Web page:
"All white people are racist…"
"No, you're always going to be racist, actually…"
— James Lindsay, batshit sane (@ConceptualJames) June 13, 2021
In the tweet to which the video was attached, @ConceptualJames specifically drew a parallel between the clip and opposition to the concept of critical race theory, or CRT:
“All white people are racist…”
“No, you’re always going to be racist, actually…”
“I believe that white people are born into not being human…”
#CriticalRaceTheory #CriticalRaceTheoryIsRacist #FightCRT
This is CRT. pic.twitter.com/B9KiiQHY7m
— Kurt Schlichter (@KurtSchlichter) June 14, 2021
— Ian Miles Cheong (@stillgray) June 12, 2021
A Very Brief History of Critical Race Theory
“Critical race theory” was a term thrown around a lot in May and June 2021, pushed by the right as something of a boogeyman in the political discourse but without much information to clarify exactly what it is.
The term originated in the 1970s, but it wasn’t until 2019 that the movement became a flashpoint of national debate. In August 2019, the New York Times launched the 1619 Project, intending “to reframe the country’s history by placing the consequences of slavery and the contributions of Black Americans at the very center of the United States’ national narrative.”
Partly in response to the newspaper’s initiative, former United States President Donald Trump introduced the 1776 Commission in September 2020:
The 45-page report is a rebuke of decades of historical scholarship on the legacy of American slavery, but primarily was created as a response to the New York Times’ Pulitzer prize-winning 1619 Project, a deep unpacking of the origins and legacy of institutional racism in American history.
The commission, created in September, offered what they claimed to be a non-partisan review of American history.
However, that analysis included excusing the nation’s founders for owning slaves and defending the racist Three-Fifths Compromise – when in 1787 white lawmakers from northern and southern states agreed to count Black people as three-fifths of a person for congressional representation – as necessary to form a “durable union”.
Most of the authors listed at the commission lacked credentials as historians, and scholars noted the report was missing citations, bibliographies and scholarly references – resources typical of research commissioned by the federal government and its agencies, or regarded among academics.
In other words, the genesis of the 2021 critical race theory discussion was in September 2020, when Trump denounced the academic model and attempted to influence schools with “patriotic eduction.” At that point, “critical race theory” entered the lexicon and general discourse around racism.
In June 2021, the video shared by @ConceptualJames became social media’s shorthand for the manner in which they thought critical race theory might be taught in schools — predictably leading to outcry and angry tweets.
On September 9 2020, the YouTube channel “Grateful American” shared 49 seconds of the video featuring Shackelford. That same day, another channel uploaded the same clip and titled the video “Ashleigh Shackleford Teaching Critical Race Theory.”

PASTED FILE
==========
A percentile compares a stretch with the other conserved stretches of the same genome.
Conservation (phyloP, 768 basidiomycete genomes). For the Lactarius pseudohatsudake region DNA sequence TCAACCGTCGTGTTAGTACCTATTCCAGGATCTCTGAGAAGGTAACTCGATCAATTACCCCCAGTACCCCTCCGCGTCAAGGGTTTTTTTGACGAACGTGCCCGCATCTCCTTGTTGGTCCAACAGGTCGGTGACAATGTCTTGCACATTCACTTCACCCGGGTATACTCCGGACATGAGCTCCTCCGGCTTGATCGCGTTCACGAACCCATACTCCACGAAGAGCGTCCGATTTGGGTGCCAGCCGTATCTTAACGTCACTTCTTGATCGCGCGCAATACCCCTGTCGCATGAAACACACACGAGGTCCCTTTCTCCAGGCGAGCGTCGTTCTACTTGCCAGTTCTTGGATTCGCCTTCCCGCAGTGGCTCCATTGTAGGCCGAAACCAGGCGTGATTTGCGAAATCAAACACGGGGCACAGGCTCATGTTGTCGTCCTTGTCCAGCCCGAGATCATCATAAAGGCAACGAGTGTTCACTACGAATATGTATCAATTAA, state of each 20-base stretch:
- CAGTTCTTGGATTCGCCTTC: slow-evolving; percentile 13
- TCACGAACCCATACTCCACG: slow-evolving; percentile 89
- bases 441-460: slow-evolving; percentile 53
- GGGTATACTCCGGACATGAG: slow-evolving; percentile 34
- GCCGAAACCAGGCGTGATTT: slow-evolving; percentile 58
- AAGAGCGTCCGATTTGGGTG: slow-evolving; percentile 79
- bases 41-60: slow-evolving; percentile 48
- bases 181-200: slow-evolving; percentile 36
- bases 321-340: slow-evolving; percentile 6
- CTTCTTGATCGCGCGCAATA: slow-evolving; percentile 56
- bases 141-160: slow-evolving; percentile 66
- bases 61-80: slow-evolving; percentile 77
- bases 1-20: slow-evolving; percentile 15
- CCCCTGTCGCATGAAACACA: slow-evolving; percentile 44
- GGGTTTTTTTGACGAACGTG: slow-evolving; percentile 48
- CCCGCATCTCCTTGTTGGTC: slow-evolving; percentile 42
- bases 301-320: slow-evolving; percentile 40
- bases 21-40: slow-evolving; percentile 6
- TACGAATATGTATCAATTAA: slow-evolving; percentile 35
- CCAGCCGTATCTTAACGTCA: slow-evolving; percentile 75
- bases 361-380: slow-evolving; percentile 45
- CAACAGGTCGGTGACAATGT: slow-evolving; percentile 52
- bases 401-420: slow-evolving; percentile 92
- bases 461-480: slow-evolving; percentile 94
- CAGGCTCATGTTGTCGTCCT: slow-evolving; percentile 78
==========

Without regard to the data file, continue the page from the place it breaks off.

However, a search of YouTube returned iterations of the video shared in October 2017, three years earlier than the videos uploaded in concert with the introduction of the 1776 Commission. That video’s title (“Ashleigh Shackelford gives a presentation on Racism”) was unrelated to critical race theory.
On August 21 2017, late-night television personalities Desus and Mero uploaded a longer version of the video to their official YouTube channel — making the clip at least that old, and possibly older. A title and description read:
“All White People Are Racist”
Ashleigh Shackleford gives a lecture titled “All White People Are Racist” to some white people.
Per that earliest version of the video, Shackelford was giving “a lecture titled ‘All White People Are Racist’ to some white people.” Not children; not teaching a class; and despite misleading descriptions years later, not demonstrating “critical race theory” as it related to primary education.
A larger controversy over critical race theory (which has been established and uncontroversially defined as “an academic movement of civil-rights scholars and activists in the United States who seek to critically examine the law as it intersects with issues of race and to challenge mainstream liberal approaches to racial justice” for several decades at this point) dragged in a nearly four-year-old video of activist and artist Hunter Ashleigh Shackelford presenting a lecture. Shackelford’s “All White People Are Racist” talk had gone viral in August 2017 when Desus and Mero shared it to their YouTube channel. Critical race theory as it related to discourse in 2021 did not enter the lexicon before September 2020 and former U.S. President Trump’s 1776 Commission, which itself was an inauthentically organized response to the New York Times‘ 1619 Project. It was not true the clip depicted Hunter Ashleigh Shackelford “teaching critical race theory,” nor was it true that the clip was a representation of the concept in any classrooms.